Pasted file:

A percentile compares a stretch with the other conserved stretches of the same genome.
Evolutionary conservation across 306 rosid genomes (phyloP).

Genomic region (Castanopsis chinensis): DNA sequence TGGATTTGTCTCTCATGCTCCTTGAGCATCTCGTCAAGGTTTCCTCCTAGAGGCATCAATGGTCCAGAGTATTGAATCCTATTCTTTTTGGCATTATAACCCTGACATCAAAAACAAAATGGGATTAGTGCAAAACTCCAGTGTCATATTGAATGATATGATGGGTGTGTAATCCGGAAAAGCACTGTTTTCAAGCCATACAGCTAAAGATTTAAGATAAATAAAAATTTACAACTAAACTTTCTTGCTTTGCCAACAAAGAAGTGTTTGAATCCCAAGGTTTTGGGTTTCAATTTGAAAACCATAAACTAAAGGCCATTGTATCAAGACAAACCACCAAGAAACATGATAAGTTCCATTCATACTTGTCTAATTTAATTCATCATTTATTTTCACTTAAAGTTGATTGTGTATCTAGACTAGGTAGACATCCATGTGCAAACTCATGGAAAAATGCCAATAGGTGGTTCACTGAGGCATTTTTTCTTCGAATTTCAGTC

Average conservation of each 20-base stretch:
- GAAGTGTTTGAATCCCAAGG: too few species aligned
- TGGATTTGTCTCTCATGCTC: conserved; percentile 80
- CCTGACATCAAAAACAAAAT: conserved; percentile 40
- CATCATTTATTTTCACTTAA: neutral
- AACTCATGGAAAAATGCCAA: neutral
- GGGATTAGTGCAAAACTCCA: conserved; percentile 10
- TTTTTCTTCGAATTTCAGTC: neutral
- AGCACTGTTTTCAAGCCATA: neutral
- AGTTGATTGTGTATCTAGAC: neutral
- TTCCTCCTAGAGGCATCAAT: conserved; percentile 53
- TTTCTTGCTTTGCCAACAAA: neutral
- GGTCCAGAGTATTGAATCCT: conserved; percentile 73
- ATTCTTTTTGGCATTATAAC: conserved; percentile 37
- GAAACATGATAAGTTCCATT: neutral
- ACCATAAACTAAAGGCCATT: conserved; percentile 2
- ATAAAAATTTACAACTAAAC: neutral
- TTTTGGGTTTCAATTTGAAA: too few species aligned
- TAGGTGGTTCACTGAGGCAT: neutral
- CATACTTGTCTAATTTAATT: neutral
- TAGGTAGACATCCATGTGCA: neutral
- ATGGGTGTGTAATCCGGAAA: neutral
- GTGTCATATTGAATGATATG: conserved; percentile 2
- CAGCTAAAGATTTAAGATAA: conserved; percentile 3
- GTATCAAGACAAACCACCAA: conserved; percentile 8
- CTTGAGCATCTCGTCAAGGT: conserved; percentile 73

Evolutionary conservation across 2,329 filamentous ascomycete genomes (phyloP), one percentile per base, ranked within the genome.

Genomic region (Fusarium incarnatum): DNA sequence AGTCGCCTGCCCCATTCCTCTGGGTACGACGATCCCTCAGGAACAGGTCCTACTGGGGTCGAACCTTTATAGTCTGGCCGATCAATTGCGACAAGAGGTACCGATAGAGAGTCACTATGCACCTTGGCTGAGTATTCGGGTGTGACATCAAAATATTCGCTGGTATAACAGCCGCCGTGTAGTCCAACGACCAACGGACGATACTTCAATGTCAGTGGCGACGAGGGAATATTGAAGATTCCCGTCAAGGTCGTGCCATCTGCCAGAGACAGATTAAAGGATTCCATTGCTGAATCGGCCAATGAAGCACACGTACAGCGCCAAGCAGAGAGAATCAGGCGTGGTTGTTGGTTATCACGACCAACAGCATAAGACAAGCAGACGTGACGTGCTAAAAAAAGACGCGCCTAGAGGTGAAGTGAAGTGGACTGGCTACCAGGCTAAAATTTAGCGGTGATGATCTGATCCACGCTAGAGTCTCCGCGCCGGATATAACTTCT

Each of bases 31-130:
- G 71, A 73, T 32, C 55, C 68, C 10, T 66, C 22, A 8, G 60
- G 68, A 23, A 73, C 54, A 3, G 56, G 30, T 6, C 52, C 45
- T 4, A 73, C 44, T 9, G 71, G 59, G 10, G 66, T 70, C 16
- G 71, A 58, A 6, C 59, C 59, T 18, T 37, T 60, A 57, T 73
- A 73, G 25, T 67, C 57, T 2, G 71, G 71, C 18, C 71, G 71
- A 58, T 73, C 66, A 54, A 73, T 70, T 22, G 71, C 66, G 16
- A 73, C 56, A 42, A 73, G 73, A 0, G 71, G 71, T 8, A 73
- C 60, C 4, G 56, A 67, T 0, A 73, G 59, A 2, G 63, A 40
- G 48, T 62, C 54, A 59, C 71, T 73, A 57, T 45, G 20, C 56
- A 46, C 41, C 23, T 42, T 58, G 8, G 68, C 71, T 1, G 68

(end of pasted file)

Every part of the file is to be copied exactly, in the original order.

A percentile compares a stretch with the other conserved stretches of the same genome.
Evolutionary conservation across 306 rosid genomes (phyloP).

Genomic region (Castanopsis chinensis): DNA sequence TGGATTTGTCTCTCATGCTCCTTGAGCATCTCGTCAAGGTTTCCTCCTAGAGGCATCAATGGTCCAGAGTATTGAATCCTATTCTTTTTGGCATTATAACCCTGACATCAAAAACAAAATGGGATTAGTGCAAAACTCCAGTGTCATATTGAATGATATGATGGGTGTGTAATCCGGAAAAGCACTGTTTTCAAGCCATACAGCTAAAGATTTAAGATAAATAAAAATTTACAACTAAACTTTCTTGCTTTGCCAACAAAGAAGTGTTTGAATCCCAAGGTTTTGGGTTTCAATTTGAAAACCATAAACTAAAGGCCATTGTATCAAGACAAACCACCAAGAAACATGATAAGTTCCATTCATACTTGTCTAATTTAATTCATCATTTATTTTCACTTAAAGTTGATTGTGTATCTAGACTAGGTAGACATCCATGTGCAAACTCATGGAAAAATGCCAATAGGTGGTTCACTGAGGCATTTTTTCTTCGAATTTCAGTC

Average conservation of each 20-base stretch:
- GAAGTGTTTGAATCCCAAGG: too few species aligned
- TGGATTTGTCTCTCATGCTC: conserved; percentile 80
- CCTGACATCAAAAACAAAAT: conserved; percentile 40
- CATCATTTATTTTCACTTAA: neutral
- AACTCATGGAAAAATGCCAA: neutral
- GGGATTAGTGCAAAACTCCA: conserved; percentile 10
- TTTTTCTTCGAATTTCAGTC: neutral
- AGCACTGTTTTCAAGCCATA: neutral
- AGTTGATTGTGTATCTAGAC: neutral
- TTCCTCCTAGAGGCATCAAT: conserved; percentile 53
- TTTCTTGCTTTGCCAACAAA: neutral
- GGTCCAGAGTATTGAATCCT: conserved; percentile 73
- ATTCTTTTTGGCATTATAAC: conserved; percentile 37
- GAAACATGATAAGTTCCATT: neutral
- ACCATAAACTAAAGGCCATT: conserved; percentile 2
- ATAAAAATTTACAACTAAAC: neutral
- TTTTGGGTTTCAATTTGAAA: too few species aligned
- TAGGTGGTTCACTGAGGCAT: neutral
- CATACTTGTCTAATTTAATT: neutral
- TAGGTAGACATCCATGTGCA: neutral
- ATGGGTGTGTAATCCGGAAA: neutral
- GTGTCATATTGAATGATATG: conserved; percentile 2
- CAGCTAAAGATTTAAGATAA: conserved; percentile 3
- GTATCAAGACAAACCACCAA: conserved; percentile 8
- CTTGAGCATCTCGTCAAGGT: conserved; percentile 73

Evolutionary conservation across 2,329 filamentous ascomycete genomes (phyloP), one percentile per base, ranked within the genome.

Genomic region (Fusarium incarnatum): DNA sequence AGTCGCCTGCCCCATTCCTCTGGGTACGACGATCCCTCAGGAACAGGTCCTACTGGGGTCGAACCTTTATAGTCTGGCCGATCAATTGCGACAAGAGGTACCGATAGAGAGTCACTATGCACCTTGGCTGAGTATTCGGGTGTGACATCAAAATATTCGCTGGTATAACAGCCGCCGTGTAGTCCAACGACCAACGGACGATACTTCAATGTCAGTGGCGACGAGGGAATATTGAAGATTCCCGTCAAGGTCGTGCCATCTGCCAGAGACAGATTAAAGGATTCCATTGCTGAATCGGCCAATGAAGCACACGTACAGCGCCAAGCAGAGAGAATCAGGCGTGGTTGTTGGTTATCACGACCAACAGCATAAGACAAGCAGACGTGACGTGCTAAAAAAAGACGCGCCTAGAGGTGAAGTGAAGTGGACTGGCTACCAGGCTAAAATTTAGCGGTGATGATCTGATCCACGCTAGAGTCTCCGCGCCGGATATAACTTCT

Each of bases 31-130:
- G 71, A 73, T 32, C 55, C 68, C 10, T 66, C 22, A 8, G 60
- G 68, A 23, A 73, C 54, A 3, G 56, G 30, T 6, C 52, C 45
- T 4, A 73, C 44, T 9, G 71, G 59, G 10, G 66, T 70, C 16
- G 71, A 58, A 6, C 59, C 59, T 18, T 37, T 60, A 57, T 73
- A 73, G 25, T 67, C 57, T 2, G 71, G 71, C 18, C 71, G 71
- A 58, T 73, C 66, A 54, A 73, T 70, T 22, G 71, C 66, G 16
- A 73, C 56, A 42, A 73, G 73, A 0, G 71, G 71, T 8, A 73
- C 60, C 4, G 56, A 67, T 0, A 73, G 59, A 2, G 63, A 40
- G 48, T 62, C 54, A 59, C 71, T 73, A 57, T 45, G 20, C 56
- A 46, C 41, C 23, T 42, T 58, G 8, G 68, C 71, T 1, G 68